Parenting techniques may have long lasting consequences for behavior – even when it comes to dogs.
Researchers at the University of Pennsylvania studied the early development, parenting and subsequent performance of 98 puppies who underwent guide dog training. Dogs who received more independence and less support from their mothers were more likely to be successful in becoming a guide dog, and they also demonstrated improved problem-solving skills.
In other words, successful guide dogs were more likely to have been brought up by “tough love” moms. The study was published Monday in the journal Proceedings of the National Academy of Sciences.
Mom-pup interactions, such as nursing style, grooming, and time spent in a nursing box were used to define how highly involved the puppy’s mothers were. Puppies raised with highly involved mothers were more likely to be released – or dropped out from the guide dog program – compared to those with less attentive mothers.
“Too much of a good thing can be a bad thing,” said lead study researcher Emily Bray. Although the study couldn’t conclusively point to what was driving this effect, “one possibility is that the dogs that are having overbearing or coddling mothers are never given the chance to deal with small challenges on their own, and is detrimental to their later behavior and outcome in their problem solving,” she said.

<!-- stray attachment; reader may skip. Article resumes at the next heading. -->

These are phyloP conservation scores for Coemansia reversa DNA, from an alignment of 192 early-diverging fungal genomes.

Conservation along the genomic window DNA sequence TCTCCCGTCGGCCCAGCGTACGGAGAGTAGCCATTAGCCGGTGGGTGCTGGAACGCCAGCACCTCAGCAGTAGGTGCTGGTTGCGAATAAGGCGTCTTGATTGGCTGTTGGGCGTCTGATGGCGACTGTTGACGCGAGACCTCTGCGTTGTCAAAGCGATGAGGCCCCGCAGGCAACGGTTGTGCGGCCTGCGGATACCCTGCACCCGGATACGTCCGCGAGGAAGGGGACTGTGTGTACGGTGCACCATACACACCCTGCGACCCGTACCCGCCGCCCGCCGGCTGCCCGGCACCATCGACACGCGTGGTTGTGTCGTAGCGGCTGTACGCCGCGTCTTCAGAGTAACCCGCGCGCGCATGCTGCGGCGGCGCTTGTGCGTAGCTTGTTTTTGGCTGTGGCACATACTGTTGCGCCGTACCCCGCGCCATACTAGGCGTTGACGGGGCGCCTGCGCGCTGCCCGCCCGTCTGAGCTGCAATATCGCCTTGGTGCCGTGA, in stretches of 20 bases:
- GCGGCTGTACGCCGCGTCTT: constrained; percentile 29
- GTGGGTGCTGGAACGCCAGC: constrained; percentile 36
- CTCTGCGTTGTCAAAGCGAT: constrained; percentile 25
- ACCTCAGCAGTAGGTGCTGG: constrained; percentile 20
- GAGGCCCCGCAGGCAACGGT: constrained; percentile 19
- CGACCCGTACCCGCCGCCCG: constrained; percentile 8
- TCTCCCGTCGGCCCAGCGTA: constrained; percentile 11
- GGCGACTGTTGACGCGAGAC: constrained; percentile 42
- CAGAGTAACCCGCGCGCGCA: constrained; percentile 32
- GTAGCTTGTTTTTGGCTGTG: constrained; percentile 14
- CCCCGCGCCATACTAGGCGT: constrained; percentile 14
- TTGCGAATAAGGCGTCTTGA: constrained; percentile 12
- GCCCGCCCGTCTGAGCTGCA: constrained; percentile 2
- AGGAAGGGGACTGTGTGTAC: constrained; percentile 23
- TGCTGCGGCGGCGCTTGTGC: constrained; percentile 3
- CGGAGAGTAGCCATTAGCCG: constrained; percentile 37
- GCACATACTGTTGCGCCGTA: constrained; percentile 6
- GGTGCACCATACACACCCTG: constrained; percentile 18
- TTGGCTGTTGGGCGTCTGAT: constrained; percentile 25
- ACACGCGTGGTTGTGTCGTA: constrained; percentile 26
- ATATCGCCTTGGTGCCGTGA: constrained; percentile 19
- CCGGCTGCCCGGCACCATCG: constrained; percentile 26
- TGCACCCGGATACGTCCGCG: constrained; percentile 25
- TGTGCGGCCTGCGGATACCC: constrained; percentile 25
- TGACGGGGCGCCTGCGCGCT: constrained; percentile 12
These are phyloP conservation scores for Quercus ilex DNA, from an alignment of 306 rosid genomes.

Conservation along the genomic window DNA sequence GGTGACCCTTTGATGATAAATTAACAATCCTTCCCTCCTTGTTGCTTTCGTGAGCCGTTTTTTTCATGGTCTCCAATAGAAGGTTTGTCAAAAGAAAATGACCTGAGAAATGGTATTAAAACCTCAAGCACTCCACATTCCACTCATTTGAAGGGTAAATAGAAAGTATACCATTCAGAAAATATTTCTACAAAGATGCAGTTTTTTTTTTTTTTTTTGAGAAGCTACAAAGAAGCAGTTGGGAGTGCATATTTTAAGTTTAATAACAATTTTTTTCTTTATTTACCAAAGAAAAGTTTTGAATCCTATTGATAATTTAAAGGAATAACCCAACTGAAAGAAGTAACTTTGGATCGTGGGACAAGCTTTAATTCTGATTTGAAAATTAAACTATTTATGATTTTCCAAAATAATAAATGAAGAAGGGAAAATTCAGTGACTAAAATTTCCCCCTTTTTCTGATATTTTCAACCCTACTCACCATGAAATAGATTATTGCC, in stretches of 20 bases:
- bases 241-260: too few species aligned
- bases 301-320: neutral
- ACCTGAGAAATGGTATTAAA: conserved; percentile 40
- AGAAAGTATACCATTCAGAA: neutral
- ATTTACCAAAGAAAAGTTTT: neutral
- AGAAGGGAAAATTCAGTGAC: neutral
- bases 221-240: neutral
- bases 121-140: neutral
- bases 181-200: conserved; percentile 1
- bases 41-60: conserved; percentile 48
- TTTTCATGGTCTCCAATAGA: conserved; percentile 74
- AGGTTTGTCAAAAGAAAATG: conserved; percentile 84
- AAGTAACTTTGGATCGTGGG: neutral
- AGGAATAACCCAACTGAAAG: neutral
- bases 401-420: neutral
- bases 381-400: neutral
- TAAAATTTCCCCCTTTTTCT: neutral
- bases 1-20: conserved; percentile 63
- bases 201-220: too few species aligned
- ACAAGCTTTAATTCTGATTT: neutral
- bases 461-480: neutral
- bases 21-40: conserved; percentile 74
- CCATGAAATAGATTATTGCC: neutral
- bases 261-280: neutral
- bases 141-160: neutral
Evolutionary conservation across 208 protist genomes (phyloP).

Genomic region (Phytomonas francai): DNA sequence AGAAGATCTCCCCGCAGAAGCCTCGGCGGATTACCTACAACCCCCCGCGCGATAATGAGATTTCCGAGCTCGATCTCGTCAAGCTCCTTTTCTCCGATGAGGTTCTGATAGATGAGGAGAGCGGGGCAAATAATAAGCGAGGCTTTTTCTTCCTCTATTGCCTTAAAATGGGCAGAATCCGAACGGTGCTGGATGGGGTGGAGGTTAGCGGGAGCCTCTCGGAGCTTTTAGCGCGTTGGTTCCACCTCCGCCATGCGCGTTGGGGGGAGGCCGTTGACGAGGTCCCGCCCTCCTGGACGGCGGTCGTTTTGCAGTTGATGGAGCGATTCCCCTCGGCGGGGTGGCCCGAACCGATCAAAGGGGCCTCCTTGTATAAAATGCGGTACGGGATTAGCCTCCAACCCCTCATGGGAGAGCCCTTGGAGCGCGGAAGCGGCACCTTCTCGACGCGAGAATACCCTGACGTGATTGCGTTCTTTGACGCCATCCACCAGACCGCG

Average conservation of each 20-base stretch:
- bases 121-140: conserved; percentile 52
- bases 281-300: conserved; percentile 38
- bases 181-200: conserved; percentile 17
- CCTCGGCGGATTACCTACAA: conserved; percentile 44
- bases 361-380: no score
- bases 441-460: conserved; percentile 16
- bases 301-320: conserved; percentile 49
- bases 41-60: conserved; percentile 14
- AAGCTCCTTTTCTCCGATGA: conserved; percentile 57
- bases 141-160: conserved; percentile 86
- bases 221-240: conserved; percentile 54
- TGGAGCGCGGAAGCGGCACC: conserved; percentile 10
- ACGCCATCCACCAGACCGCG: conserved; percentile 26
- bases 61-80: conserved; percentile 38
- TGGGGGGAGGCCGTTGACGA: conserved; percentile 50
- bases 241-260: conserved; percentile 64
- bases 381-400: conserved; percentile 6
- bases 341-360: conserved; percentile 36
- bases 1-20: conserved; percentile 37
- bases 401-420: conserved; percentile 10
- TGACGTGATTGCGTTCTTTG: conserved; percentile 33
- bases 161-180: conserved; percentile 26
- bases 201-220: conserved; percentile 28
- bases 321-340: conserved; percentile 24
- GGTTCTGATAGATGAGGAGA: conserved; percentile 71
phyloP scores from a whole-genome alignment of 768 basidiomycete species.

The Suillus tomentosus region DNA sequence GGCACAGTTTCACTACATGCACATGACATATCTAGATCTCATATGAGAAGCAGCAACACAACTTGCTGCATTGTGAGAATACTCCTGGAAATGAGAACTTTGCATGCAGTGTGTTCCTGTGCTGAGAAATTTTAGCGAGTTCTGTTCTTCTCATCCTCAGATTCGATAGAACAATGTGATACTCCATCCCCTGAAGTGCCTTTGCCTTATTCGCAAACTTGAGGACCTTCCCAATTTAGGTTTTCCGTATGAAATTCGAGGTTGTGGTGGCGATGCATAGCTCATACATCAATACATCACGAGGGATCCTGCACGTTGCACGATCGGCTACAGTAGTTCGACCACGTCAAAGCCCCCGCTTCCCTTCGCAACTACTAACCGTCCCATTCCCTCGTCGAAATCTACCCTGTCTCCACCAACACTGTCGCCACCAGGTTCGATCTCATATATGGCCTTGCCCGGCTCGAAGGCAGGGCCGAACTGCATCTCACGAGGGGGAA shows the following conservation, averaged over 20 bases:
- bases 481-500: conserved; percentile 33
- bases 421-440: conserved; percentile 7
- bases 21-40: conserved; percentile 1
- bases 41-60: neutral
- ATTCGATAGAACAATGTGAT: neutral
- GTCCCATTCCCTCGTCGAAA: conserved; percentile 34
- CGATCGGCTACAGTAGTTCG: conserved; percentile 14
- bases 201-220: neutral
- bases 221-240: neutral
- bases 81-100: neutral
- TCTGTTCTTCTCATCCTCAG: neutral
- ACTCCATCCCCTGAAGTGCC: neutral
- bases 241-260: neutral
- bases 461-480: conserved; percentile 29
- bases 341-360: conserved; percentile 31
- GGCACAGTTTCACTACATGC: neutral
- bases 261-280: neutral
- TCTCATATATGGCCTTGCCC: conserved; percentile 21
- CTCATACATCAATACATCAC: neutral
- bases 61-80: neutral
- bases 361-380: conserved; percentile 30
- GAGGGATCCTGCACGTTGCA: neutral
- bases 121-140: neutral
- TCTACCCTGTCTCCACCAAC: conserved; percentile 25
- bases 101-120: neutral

“Another possibility is that [the puppies for whom] the mothers are always around are also the most anxious or stressed,” she added.
Veterinarian Dolores Holle is director of canine medicine and surgery at The Seeing Eye Dog, the center where the researchers conducted the experiments.
“What I was happy about was that there is a study being done about early life experiences in dogs,” she said. “If the mom is trying to protect her pups against small challenges, then they will not be suited for the big challenges.”
The study included three breeds: German shepherds, Labrador retrievers and Golden retrievers. The puppies were followed from the first weeks of life for several years. Interestingly, Labrador retrievers tended to wash out from the program, while Golden retrievers tended to succeed.
As for whether the findings can be applied to human babies of so-called “helicopter parents,” Bray was hesitant.
“I think people can draw parallels, but I think you also have to be careful because they are different species,” she said.
She added, “The nice thing about dogs is that they are a lot less complicated than humans.”
Carolyn Chan, M.D., is an internal medicine resident at Case Western University. William Garneau, MD, contributed to this report.